When war broke out, the “Three Pashas” effectively ruling the Ottoman Empire felt that Turkey was obliged to enter the fray. They did not care on which side Turkey fought and regarded the conflict as an opportunity to “organise its domestic administration, strengthen and maintain its commerce and industry, expand its railroads”, in the words of Talaat Pasha, the grand vizier.
This strikes me as a strange expectation of war, that it would somehow lead to reform under fire. It seems to me that had Turkey maintained its original position of neutrality, it stood a better chance of achieving these goals. At the very least, it could have avoided the bloodiest excesses executed in the madness and fog of war, such as the Armenian genocide and the mass killings of other minorities, including Assyrians and Greeks.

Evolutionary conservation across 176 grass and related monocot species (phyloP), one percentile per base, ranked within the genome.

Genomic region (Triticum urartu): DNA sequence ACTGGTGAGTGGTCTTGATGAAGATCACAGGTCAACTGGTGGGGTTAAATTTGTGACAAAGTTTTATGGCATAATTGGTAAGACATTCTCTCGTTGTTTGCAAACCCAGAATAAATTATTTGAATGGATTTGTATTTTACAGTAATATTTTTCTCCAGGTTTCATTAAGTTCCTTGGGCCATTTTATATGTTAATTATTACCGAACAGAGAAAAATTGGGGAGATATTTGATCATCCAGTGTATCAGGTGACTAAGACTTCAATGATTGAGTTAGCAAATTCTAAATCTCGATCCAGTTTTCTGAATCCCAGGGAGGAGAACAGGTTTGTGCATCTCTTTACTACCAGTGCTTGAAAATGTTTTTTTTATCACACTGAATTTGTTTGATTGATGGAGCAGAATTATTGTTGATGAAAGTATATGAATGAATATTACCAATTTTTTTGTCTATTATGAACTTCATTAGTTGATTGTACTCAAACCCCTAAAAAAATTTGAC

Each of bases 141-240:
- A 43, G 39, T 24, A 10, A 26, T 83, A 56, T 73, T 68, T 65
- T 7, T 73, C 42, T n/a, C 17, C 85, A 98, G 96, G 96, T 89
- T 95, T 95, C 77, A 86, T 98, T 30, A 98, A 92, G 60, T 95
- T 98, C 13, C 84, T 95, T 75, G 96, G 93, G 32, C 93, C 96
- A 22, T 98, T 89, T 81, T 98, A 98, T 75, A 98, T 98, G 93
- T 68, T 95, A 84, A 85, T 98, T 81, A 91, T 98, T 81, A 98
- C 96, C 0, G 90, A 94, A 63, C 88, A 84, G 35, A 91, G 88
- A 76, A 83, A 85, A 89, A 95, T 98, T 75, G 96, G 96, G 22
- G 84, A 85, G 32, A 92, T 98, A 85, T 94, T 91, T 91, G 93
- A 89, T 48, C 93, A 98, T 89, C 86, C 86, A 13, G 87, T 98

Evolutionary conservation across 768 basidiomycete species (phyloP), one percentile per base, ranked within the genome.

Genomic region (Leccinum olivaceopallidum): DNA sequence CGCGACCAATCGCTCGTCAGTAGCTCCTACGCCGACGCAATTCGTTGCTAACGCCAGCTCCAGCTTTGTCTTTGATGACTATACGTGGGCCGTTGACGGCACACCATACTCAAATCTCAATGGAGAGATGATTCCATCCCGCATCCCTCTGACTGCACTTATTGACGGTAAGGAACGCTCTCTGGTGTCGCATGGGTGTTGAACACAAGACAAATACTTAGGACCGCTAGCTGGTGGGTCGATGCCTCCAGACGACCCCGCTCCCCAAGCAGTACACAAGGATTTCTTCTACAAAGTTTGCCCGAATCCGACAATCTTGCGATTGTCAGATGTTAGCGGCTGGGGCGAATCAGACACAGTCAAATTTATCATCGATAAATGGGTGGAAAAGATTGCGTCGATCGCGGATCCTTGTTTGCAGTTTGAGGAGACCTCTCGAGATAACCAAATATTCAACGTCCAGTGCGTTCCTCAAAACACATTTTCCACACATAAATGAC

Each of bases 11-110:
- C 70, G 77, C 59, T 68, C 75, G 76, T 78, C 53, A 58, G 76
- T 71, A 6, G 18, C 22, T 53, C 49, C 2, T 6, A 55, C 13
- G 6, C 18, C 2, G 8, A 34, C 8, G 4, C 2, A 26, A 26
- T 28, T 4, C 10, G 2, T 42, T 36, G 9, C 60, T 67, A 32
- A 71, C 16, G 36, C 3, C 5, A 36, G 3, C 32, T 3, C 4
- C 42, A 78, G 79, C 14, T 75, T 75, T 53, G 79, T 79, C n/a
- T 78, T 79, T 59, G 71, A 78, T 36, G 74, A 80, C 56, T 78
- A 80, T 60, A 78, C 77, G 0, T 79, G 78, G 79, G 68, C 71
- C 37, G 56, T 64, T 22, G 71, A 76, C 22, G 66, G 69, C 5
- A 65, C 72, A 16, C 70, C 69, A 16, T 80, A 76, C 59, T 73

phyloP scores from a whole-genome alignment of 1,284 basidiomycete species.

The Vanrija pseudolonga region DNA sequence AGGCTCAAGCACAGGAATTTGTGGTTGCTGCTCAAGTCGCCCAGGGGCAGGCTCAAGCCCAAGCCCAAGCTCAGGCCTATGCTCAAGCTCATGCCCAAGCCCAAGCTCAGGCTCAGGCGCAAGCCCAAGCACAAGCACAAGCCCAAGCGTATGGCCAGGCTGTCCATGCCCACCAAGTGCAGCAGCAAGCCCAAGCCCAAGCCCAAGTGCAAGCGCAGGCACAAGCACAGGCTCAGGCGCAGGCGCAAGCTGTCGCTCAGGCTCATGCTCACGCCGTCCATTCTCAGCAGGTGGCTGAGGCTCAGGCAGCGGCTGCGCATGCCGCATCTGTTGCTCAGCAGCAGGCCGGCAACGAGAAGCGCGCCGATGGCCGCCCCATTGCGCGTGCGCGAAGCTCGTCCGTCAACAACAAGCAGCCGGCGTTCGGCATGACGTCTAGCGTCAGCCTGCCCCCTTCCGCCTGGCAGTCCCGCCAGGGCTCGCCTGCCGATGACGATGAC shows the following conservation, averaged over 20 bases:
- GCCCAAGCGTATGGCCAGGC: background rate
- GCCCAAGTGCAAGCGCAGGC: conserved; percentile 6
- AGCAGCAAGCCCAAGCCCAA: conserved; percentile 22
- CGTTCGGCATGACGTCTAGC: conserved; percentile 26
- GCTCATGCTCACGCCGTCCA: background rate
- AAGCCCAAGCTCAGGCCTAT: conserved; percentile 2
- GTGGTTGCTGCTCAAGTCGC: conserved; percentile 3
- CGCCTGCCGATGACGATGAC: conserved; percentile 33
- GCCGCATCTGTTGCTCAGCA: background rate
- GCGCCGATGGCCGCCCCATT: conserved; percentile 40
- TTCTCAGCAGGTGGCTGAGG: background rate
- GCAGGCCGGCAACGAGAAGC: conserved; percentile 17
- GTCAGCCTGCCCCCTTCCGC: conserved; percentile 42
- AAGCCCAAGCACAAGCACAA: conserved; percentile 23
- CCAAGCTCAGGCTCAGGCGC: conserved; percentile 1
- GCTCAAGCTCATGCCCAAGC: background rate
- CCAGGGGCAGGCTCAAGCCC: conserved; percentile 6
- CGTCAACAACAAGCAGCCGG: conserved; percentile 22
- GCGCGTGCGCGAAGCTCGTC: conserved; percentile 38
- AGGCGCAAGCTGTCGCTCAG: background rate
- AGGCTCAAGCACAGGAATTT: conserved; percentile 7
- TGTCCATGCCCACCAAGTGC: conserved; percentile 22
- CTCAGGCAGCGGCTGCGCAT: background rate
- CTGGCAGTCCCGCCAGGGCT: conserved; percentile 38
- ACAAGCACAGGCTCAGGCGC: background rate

It is entirely possible, of course, that a neutral Turkey would have been sucked into the black hole anyway – that powerful was its gravitational pull. Or it may have successfully dodged the first world war but been ambushed by the second.
Neutrality also carried the risk of retribution from powers greedy for Ottoman land, at least that is what some Turkish leaders feared.
“If we stayed neutral, whichever side won would surely punish Turkey for not having joined them, and would satisfy their territorial ambitions at our expense,” Talaat Pasha confided in his diary.
But had Turkey successfully sidestepped the conflict and the Ottoman Empire survived the war, would this have been good, bad, or simply different for the region?
The original “sick man of Europe”, the Ottoman Empire was in a state of terminal decline long before the Great War. Relatively stagnant economically and scientifically, it was unable to keep pace with its European rivals.
As Ottoman power diminished, despite the Tanzimat and other modernisation drives, the empire became less tolerant and more oppressive and reactionary. This was especially so as it shed territory to foreign conquest, particularly Russia, and confronted the rise of nationalism, first in its European territories and then in its Arab regions.